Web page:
This week, writers should interview their sources and write their in-depth article using the "Research Notes" as a guide. We also discussed how to use attribution in a news story. They should now be familiar with how to use quotes, paraphrasing or a combination of both.
Their in-depth articles will need to incorporate the elements of interviewing, research and attribution. A tall order, but I'm confident they will deliver. All in-depth pieces should be brought to class next week. We'll read them and vote as a class on which one will appear in the next issue. I will also be selecting a second piece that will not be revealed until publication!
As a side discussion, we delved into a little history lesson on the Progressive Era in the United States (c. 1890 - 1920). This era was known for its "muckraking" journalists and was responsible for bringing to light the plight of the immigrant population in New York City. Known as the "father of photography" Jacob Riis used his photographic and journalistic talents to shed light on the quality of life in the slums. We viewed three Jacob Riis photographs (similar to the one at left) and each student wrote a news article that might have appeared in a Progressive Era paper using the photograph as the only source of information. Students were initially very intimidated by this exercise, but when we shared our individual stories, I was impressed by the level of creativity but adherence to realism and proper news story creation. I think we may be getting somewhere! :>)
In addition to the in-depth article, students should bring in a typed or very neatly written first draft of their article for the December issue, if your student is responsible for writing one. The first priority is the article for the paper, the second priority is the in-depth, however, I would like to see both done and handed in by Monday, December 3rd.
On 10/22, we tackled several Distribution Dilemmas. These are problems that require the student to think beyond the boundaries suggested by the problem, to reach a not-so-obvious solution. Specifically, we looked at a couple of inheritance puzzles which required the use of unit fraction proportions to determine how to divvy up sheep left by a shepherd to his children. It was a good review of basic fraction calculations for most students, and pushed them to think of a creative way to resolve the dilemma of having proportions that do not add up.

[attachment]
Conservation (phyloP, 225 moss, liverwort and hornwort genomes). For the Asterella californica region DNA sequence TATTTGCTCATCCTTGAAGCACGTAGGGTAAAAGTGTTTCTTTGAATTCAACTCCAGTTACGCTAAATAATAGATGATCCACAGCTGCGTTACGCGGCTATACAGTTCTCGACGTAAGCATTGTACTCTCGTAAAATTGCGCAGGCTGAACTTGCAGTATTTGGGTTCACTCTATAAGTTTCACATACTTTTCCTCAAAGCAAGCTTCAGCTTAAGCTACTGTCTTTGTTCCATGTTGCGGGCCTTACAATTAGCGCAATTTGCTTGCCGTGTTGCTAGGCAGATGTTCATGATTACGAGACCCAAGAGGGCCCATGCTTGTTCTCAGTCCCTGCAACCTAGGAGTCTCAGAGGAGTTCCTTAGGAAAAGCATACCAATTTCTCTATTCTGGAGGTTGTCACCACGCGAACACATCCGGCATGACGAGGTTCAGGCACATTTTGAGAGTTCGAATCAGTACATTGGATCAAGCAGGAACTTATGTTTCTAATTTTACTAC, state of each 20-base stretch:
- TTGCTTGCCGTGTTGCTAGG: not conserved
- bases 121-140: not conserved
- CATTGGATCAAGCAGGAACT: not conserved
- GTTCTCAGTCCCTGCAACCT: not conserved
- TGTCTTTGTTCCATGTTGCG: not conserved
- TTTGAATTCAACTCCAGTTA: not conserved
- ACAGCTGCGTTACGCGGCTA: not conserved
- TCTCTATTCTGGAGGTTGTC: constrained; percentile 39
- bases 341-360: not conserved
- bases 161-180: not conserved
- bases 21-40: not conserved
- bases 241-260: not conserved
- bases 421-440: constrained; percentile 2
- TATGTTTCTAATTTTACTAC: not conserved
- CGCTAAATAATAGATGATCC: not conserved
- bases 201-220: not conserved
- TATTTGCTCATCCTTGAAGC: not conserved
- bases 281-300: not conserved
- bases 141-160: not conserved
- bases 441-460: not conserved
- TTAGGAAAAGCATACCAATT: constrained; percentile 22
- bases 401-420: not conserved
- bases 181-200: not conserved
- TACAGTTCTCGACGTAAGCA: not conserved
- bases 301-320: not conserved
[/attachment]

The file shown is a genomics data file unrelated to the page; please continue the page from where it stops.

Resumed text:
We then played an Iterated Sharing game, involving....Candy! Everyone sat in a circle and candy was distributed randomly to each person, though all were given an even number of pieces. A reserve supply was placed in the middle of the circle. At each iteration, students gave half their candy to the person on their left, and recieved a supply of candy from the person on their right. We then recounted our individual totals. If you had an odd number, you take a piece from the reserve supply to boost your pile back up to even, and everyone iterates again. I asked students to contemplate what would happen if we continue to perform this maneuver again and again. Will everyone's supply grow without bound? Will the distribution stabilize at some point? Will any pattern emerge? Is it possible to even predict the result? Interestingly, most students initially thought their piles would grow unbounded (or perhaps that was wishful thinking!). However, once we stepped through a few iterations, it started to look like the piles were beginning to even out, and students changed their predictions. At the beginning of the game, we noted the students with the largest and the smallest number of pieces before any iterated sharing began. At the conclusion of the game, everyone had the same number of pieces and we discussed how we can determine an upper and lower bound on the amount of candy simply by noting the largest and least initial amount received. The fact that we continued to halve, pass, and then even out our piles forces the distribution to stabilize. No matter what the initial distribution of candy or how many people are in the circle, the distribution will eventually equalize.
This exercise was a great introduction to the basic concepts of computer simulation and modeling. And, as luck would have it, a hurricane called Sandy was brewing out in the Atlantic, and soon would provide a real-life example of just how important simulation and prediction can be!